Jordanian forces have confirmed that Jaish Khalid ibn al-Walid -- an extremist group affiliated with the "Islamic State of Iraq and Syria" (ISIS) -- has a presence near Syria's border with Jordan.
While Jordanian authorities decide how to proceed, military experts and analysts tell Al-Mashareq that in order to protect the kingdom's northern border, Jordan's armed forces should increase their support and co-operation with factions fighting extremist groups in neighbouring Syria.
Supporting factions fighting this group, primarily Free Syrian Army (FSA) affiliate Jaish Maghawir al-Thawra, could ease the pressure on Jordan, as ISIS has repeatedly declared its intention to target the kingdom, they said.
Co-operating with Jaish Maghawir al-Thawra and other FSA affiliates can serve as an important line of defence for Jordan, they added.
"Jordan has an interest in co-operating with and supporting moderate factions such as Jaish Maghawir al-Thawra," said military analyst Maj. Gen. Fayez al-Duwairi, who is retired from the Jordanian military.
"In the past few weeks, the terrorist group Jaish Khalid ibn al-Walid captured several villages in southern Syria near Jordan. The threat this army poses must be taken seriously," he told Al-Mashareq.
"The FSA-affiliated Jaish Maghawir al-Thawra has inflicted losses on Jaish Khalid ibn al-Walid, and is thus playing a role in defeating the terrorist group in southern Syria," he said.
Extra caution on border
"It is in Jordan’s interest to co-operate with and support Jaish Maghawir al-Thawra and other moderate factions, especially as Jaish Khalid ibn al-Walid captured artillery, weapons and ammunition that could possibly reach Jordanian territory," al-Duwairi said.
As ongoing operations against ISIS in al-Raqa and other areas in Syria intensify, the group’s elements are expected to flee to the border areas of Syria, he said.
This calls for extra caution on the Jordanian side of the border, he said.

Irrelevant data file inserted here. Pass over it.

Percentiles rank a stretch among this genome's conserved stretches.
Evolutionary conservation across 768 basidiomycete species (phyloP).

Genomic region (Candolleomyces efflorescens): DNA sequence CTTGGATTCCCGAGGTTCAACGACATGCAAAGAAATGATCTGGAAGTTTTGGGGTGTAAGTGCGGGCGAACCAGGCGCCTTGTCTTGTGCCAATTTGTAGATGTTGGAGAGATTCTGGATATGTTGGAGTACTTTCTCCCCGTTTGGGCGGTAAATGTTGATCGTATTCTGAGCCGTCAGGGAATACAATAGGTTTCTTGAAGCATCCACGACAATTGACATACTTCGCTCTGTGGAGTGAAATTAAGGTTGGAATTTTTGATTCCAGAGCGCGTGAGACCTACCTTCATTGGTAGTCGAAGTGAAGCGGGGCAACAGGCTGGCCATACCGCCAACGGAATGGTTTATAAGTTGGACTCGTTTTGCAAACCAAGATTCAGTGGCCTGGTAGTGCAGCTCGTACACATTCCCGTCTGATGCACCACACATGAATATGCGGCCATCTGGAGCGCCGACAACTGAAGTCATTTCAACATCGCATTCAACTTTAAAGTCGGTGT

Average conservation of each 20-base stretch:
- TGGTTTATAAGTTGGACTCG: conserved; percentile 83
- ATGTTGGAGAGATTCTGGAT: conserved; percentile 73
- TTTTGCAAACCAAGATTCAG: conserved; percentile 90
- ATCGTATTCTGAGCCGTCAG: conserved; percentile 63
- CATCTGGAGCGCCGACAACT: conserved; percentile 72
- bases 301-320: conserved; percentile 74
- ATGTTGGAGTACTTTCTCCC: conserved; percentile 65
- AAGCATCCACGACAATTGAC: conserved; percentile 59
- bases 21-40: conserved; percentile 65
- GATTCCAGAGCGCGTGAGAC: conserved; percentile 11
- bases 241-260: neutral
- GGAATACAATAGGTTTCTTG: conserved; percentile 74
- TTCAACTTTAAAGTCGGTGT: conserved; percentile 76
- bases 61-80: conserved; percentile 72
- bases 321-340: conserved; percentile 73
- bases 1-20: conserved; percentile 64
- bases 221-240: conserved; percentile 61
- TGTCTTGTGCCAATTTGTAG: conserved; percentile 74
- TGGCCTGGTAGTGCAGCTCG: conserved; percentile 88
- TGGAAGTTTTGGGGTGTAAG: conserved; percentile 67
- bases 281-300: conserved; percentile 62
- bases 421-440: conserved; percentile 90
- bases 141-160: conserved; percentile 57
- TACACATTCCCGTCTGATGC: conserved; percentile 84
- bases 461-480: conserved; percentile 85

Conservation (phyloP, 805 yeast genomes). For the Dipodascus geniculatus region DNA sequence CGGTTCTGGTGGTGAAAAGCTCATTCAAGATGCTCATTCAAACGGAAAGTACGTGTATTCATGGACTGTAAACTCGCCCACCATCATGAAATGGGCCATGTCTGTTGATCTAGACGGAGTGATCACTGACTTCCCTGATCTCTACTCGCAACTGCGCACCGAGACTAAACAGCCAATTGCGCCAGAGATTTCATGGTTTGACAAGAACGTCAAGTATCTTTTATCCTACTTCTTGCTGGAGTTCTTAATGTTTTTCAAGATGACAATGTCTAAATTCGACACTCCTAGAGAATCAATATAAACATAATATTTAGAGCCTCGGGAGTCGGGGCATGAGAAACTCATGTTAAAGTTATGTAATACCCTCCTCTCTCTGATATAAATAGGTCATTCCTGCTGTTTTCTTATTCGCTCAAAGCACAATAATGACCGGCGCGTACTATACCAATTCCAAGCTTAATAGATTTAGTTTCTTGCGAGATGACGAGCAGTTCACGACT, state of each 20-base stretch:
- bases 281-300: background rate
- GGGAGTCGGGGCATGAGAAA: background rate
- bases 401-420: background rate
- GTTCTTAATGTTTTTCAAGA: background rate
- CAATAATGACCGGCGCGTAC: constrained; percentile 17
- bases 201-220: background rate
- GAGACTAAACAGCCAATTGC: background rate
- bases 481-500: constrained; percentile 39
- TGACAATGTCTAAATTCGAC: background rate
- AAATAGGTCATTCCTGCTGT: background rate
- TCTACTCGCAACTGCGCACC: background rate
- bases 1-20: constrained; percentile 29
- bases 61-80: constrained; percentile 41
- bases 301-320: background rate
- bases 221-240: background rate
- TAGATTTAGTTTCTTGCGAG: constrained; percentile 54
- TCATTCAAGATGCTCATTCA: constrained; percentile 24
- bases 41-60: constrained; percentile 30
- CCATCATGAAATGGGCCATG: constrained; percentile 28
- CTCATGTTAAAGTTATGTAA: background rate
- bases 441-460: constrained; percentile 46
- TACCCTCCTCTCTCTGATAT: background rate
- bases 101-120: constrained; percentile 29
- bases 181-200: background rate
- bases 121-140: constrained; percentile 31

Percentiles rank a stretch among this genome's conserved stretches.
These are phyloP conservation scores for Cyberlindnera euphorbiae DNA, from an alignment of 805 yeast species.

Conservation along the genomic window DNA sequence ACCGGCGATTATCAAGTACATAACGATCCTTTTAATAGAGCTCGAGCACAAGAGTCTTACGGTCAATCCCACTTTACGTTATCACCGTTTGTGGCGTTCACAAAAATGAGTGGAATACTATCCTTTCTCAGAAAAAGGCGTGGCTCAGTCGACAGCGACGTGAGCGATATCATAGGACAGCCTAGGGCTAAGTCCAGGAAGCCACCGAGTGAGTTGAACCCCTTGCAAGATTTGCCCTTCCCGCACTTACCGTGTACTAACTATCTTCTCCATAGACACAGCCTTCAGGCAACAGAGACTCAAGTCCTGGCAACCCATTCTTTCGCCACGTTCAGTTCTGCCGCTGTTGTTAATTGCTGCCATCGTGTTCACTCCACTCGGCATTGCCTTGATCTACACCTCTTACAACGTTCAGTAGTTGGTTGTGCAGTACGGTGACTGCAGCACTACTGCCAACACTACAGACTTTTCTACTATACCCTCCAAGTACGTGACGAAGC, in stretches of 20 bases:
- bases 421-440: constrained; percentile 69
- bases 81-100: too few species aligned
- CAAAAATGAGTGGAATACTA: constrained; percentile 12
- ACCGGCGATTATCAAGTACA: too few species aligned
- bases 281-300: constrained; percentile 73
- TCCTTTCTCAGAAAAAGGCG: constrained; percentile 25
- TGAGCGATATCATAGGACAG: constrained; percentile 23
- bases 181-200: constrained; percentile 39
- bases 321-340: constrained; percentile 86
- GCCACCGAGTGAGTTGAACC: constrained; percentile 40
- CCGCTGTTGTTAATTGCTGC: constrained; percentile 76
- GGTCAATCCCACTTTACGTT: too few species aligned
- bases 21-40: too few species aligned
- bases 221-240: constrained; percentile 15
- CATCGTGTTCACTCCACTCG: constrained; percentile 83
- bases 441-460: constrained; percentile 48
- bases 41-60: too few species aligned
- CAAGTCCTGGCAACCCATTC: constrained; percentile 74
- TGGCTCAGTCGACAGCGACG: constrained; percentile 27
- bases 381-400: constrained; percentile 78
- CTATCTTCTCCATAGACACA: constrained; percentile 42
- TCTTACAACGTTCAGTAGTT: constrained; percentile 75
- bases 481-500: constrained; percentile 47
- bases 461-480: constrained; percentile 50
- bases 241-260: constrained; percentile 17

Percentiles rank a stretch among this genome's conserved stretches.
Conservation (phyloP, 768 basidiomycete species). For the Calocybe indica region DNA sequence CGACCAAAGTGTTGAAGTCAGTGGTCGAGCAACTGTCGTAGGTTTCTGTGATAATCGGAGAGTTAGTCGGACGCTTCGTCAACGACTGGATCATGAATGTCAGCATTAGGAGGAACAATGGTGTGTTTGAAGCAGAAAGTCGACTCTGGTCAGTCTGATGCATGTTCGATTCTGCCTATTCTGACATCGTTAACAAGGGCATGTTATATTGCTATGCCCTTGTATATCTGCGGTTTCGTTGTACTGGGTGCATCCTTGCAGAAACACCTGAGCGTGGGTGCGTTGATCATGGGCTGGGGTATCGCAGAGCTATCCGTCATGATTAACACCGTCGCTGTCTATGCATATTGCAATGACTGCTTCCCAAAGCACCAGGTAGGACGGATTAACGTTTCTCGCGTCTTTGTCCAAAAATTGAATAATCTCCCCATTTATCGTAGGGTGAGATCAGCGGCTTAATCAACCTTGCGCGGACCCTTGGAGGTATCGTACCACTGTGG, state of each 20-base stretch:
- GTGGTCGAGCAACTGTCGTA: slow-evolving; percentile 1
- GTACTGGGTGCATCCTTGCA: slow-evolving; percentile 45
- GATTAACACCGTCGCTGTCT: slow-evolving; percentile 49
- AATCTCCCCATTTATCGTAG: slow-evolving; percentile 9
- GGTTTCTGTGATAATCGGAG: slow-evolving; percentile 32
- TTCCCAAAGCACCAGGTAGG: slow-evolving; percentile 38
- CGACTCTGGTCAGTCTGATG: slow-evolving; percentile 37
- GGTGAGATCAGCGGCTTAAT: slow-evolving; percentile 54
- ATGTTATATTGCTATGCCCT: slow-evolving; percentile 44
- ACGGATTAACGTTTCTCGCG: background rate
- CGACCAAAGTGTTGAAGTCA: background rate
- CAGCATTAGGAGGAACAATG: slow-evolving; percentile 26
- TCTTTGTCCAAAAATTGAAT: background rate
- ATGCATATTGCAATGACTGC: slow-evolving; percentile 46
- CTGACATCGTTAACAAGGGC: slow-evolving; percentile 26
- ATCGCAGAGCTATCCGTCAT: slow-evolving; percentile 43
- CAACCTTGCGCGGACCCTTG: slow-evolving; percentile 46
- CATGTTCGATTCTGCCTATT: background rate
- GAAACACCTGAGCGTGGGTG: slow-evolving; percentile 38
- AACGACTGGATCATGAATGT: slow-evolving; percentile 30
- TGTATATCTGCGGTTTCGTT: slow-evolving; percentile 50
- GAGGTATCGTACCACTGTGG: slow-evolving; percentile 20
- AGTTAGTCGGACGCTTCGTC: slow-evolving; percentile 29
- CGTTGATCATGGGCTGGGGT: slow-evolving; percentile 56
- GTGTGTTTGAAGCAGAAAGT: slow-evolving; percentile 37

Jaish Khalid ibn al-Walid has managed to capture several villages in southern Syria through the use of sleeper cells, said Abu Bakr al-Hassan, Jaish Maghawir al-Thawra spokesman on the southern Syria front.
The group recently managed to capture 130-mm artillery pieces that have a maximum range of 27 kilometres and a limited amount of ammunition, he said in press statements in March, which poses a threat to cities in northern Jordan such as al-Ramtha and Irbid.
Jaish Khalid ibn al-Walid's presence is concentrated in the tri-border area, in the villages of Ash-Shajara, Aabdyn, Ayn Thakar and Nafaah, he said, adding that it recently captured Tasil, Sahem, Adawan and Jillen.
"Jordan is co-ordinating and co-operating with some moderate forces in Syria to fight terrorist groups," said military expert Maj. Gen. Adeeb al-Sarayreh, a retired Jordanian army officer.
Jordan primarily supports Jaish Ahrar al-Ashayer (the army of free tribes) and co-operates with Jaish Maghawir al-Thawra.
"The tribal army and Jaish Maghawir al-Thawra are two of the most powerful factions in southern Syria," he told Al-Mashareq.
"It is in Jordan’s interest to increase its co-operation with these forces to ease the pressure on the Jordanian borders and form a line of defence inside Syrian territory against Jaish Khalid ibn al-Walid."
Jordan does not want to send troops inside Syrian territory, "so it is important to co-operate with the FSA-affiliated Jaish Maghawir al-Thawra to stop any advance and defeat any threat by Jaish Khalid ibn al-Waleed," he said.
The kingdom is able to provide training for forces that support its interests and play a key role in the fight against terrorism, he said, as it is part of the international coalition that is fighting ISIS in Syria and Iraq.
"Jordan is at the forefront of countries fighting terrorist groups in defence of Islam and global peace," al-Sarayreh said.